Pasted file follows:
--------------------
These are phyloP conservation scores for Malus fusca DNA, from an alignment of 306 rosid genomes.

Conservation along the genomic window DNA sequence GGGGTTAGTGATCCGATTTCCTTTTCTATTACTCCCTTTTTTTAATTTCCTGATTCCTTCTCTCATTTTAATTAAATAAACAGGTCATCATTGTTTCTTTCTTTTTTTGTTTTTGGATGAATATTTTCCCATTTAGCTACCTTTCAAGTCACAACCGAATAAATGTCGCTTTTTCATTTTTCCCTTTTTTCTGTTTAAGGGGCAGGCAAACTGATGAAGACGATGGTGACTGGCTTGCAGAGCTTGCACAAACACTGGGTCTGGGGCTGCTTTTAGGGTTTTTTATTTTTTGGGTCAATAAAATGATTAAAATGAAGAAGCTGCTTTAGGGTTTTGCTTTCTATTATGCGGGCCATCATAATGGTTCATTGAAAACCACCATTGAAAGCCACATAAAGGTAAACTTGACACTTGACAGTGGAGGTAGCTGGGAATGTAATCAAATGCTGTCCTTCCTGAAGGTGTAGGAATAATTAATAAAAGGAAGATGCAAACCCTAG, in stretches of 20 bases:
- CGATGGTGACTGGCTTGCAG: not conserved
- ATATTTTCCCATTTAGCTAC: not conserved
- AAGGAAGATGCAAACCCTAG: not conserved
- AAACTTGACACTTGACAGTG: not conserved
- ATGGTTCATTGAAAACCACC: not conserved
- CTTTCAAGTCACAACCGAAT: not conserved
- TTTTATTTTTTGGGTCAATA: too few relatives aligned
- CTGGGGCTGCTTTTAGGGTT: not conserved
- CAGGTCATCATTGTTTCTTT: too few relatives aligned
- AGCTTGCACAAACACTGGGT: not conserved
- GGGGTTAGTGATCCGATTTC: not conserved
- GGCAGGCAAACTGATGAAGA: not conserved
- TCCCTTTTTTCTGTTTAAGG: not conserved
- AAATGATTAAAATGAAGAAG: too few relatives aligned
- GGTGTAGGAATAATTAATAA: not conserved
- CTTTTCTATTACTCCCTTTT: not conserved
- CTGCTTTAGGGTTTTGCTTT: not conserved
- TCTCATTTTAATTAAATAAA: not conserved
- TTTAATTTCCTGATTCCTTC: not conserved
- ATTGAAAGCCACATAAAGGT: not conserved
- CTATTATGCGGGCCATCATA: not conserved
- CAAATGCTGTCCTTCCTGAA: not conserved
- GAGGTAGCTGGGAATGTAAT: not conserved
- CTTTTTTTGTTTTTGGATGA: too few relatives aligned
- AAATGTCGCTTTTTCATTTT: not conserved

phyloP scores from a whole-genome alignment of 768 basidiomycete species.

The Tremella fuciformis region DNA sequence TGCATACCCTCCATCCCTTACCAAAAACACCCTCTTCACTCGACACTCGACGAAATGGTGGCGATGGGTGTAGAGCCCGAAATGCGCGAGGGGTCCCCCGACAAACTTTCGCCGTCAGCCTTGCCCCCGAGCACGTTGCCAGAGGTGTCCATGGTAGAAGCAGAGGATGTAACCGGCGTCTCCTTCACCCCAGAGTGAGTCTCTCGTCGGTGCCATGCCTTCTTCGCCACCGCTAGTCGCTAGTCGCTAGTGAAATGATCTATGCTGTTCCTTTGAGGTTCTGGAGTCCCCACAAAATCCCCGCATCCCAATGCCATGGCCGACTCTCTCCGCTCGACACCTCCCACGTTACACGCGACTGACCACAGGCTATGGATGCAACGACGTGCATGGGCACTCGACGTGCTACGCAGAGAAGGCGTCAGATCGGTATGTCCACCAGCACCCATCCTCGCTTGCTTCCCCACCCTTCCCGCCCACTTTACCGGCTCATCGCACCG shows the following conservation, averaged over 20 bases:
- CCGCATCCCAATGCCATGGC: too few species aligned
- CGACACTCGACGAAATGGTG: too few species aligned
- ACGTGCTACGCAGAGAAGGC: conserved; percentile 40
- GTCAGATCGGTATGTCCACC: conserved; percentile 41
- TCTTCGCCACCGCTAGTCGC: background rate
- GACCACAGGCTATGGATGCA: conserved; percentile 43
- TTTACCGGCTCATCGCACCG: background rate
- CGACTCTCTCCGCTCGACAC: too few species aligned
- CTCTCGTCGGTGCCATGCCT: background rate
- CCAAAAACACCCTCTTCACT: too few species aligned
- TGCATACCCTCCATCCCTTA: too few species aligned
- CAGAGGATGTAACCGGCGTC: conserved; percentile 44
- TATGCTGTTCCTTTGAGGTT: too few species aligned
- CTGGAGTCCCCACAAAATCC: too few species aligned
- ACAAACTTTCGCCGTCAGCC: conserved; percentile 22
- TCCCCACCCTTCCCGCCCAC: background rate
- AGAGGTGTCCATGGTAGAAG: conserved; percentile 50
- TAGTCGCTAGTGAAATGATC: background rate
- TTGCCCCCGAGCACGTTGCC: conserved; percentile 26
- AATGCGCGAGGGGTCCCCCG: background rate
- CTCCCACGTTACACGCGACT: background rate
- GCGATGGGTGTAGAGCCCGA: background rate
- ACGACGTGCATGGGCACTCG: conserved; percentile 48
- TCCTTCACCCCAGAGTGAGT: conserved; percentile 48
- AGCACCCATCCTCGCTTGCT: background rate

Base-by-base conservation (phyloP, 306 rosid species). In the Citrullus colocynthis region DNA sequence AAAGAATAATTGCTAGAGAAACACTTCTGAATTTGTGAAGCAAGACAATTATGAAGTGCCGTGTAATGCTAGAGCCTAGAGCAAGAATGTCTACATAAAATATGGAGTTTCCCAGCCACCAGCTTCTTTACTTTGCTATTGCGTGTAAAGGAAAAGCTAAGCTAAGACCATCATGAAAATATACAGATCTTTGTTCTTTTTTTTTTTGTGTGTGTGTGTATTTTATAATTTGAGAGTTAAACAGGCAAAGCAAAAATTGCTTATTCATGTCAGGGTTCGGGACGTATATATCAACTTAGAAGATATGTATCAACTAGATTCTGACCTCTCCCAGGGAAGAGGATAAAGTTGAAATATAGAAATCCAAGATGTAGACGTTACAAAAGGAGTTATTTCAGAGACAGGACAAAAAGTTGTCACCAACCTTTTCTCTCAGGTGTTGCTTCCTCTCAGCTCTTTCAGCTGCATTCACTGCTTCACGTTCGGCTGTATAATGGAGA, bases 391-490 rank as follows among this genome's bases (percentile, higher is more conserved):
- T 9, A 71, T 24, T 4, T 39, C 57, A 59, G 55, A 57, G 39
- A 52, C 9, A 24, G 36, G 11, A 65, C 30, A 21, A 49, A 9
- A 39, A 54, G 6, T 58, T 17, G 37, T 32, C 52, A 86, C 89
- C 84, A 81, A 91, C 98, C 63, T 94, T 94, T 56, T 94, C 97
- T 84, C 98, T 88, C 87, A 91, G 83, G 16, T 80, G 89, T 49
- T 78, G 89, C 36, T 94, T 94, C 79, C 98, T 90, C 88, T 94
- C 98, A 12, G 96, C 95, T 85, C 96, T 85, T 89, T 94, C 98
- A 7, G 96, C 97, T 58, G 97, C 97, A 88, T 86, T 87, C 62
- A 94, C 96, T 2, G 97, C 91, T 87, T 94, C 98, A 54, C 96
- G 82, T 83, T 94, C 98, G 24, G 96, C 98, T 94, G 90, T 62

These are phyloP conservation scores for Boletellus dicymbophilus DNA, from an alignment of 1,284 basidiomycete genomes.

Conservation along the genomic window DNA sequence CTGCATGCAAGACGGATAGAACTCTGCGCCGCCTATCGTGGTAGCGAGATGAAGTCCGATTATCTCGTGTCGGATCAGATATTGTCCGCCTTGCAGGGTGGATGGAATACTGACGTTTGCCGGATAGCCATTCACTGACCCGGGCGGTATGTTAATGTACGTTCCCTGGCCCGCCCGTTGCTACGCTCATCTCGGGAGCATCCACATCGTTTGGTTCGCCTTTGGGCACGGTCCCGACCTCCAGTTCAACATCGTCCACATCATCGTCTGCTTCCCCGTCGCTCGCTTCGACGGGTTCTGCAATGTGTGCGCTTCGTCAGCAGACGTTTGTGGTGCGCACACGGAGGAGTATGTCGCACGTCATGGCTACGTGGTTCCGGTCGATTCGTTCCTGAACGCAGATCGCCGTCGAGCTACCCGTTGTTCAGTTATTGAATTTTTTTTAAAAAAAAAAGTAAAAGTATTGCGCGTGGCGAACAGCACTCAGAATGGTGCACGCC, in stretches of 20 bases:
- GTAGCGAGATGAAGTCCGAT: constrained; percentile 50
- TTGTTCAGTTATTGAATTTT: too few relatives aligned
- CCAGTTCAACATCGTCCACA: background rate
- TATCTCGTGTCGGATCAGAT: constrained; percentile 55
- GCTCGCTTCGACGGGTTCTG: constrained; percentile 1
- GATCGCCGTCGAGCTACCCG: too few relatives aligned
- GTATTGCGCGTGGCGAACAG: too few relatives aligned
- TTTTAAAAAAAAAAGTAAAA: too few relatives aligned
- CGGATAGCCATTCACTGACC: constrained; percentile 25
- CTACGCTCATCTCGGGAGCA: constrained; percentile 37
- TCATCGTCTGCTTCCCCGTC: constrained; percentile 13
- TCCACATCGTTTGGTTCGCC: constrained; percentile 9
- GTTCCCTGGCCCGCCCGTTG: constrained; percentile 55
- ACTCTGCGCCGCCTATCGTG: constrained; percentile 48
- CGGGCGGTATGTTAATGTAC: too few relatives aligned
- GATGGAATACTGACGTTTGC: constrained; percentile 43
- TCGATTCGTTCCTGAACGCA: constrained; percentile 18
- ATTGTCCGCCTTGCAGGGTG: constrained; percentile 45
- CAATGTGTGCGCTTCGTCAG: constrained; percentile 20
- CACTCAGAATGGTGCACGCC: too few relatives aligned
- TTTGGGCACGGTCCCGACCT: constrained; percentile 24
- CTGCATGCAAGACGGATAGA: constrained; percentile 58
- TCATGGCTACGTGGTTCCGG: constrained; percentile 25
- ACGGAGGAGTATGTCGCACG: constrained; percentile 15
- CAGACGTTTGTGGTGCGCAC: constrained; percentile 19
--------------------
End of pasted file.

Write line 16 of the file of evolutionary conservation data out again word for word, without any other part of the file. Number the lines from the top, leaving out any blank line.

- AAATGATTAAAATGAAGAAG: too few relatives aligned